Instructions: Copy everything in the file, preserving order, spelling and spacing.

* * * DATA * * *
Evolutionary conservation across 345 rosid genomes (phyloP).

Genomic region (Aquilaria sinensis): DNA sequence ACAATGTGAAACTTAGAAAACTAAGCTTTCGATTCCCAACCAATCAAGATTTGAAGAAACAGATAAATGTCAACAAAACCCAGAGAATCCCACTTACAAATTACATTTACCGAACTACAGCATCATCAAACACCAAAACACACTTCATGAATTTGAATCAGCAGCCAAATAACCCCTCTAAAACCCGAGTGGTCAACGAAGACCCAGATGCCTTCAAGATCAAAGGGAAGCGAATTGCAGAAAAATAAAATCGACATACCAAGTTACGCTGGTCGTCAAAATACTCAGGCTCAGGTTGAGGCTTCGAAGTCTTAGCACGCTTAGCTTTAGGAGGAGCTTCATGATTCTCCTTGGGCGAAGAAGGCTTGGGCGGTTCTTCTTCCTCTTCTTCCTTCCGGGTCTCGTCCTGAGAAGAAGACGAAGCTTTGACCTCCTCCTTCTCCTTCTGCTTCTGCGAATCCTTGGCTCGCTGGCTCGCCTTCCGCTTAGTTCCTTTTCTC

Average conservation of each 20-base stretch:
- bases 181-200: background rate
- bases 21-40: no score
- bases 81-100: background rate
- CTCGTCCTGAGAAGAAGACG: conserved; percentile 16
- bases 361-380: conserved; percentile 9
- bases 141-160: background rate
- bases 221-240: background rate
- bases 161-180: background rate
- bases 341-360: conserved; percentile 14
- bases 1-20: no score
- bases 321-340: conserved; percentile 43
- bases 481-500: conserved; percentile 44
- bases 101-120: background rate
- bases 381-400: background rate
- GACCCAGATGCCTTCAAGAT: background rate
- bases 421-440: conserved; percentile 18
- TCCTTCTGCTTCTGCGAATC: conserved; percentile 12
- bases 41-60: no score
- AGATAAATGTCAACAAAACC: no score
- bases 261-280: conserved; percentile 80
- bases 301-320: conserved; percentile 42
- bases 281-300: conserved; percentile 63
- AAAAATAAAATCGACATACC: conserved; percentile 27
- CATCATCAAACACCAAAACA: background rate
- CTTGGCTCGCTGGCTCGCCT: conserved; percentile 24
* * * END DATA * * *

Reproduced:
Evolutionary conservation across 345 rosid genomes (phyloP).

Genomic region (Aquilaria sinensis): DNA sequence ACAATGTGAAACTTAGAAAACTAAGCTTTCGATTCCCAACCAATCAAGATTTGAAGAAACAGATAAATGTCAACAAAACCCAGAGAATCCCACTTACAAATTACATTTACCGAACTACAGCATCATCAAACACCAAAACACACTTCATGAATTTGAATCAGCAGCCAAATAACCCCTCTAAAACCCGAGTGGTCAACGAAGACCCAGATGCCTTCAAGATCAAAGGGAAGCGAATTGCAGAAAAATAAAATCGACATACCAAGTTACGCTGGTCGTCAAAATACTCAGGCTCAGGTTGAGGCTTCGAAGTCTTAGCACGCTTAGCTTTAGGAGGAGCTTCATGATTCTCCTTGGGCGAAGAAGGCTTGGGCGGTTCTTCTTCCTCTTCTTCCTTCCGGGTCTCGTCCTGAGAAGAAGACGAAGCTTTGACCTCCTCCTTCTCCTTCTGCTTCTGCGAATCCTTGGCTCGCTGGCTCGCCTTCCGCTTAGTTCCTTTTCTC

Average conservation of each 20-base stretch:
- bases 181-200: background rate
- bases 21-40: no score
- bases 81-100: background rate
- CTCGTCCTGAGAAGAAGACG: conserved; percentile 16
- bases 361-380: conserved; percentile 9
- bases 141-160: background rate
- bases 221-240: background rate
- bases 161-180: background rate
- bases 341-360: conserved; percentile 14
- bases 1-20: no score
- bases 321-340: conserved; percentile 43
- bases 481-500: conserved; percentile 44
- bases 101-120: background rate
- bases 381-400: background rate
- GACCCAGATGCCTTCAAGAT: background rate
- bases 421-440: conserved; percentile 18
- TCCTTCTGCTTCTGCGAATC: conserved; percentile 12
- bases 41-60: no score
- AGATAAATGTCAACAAAACC: no score
- bases 261-280: conserved; percentile 80
- bases 301-320: conserved; percentile 42
- bases 281-300: conserved; percentile 63
- AAAAATAAAATCGACATACC: conserved; percentile 27
- CATCATCAAACACCAAAACA: background rate
- CTTGGCTCGCTGGCTCGCCT: conserved; percentile 24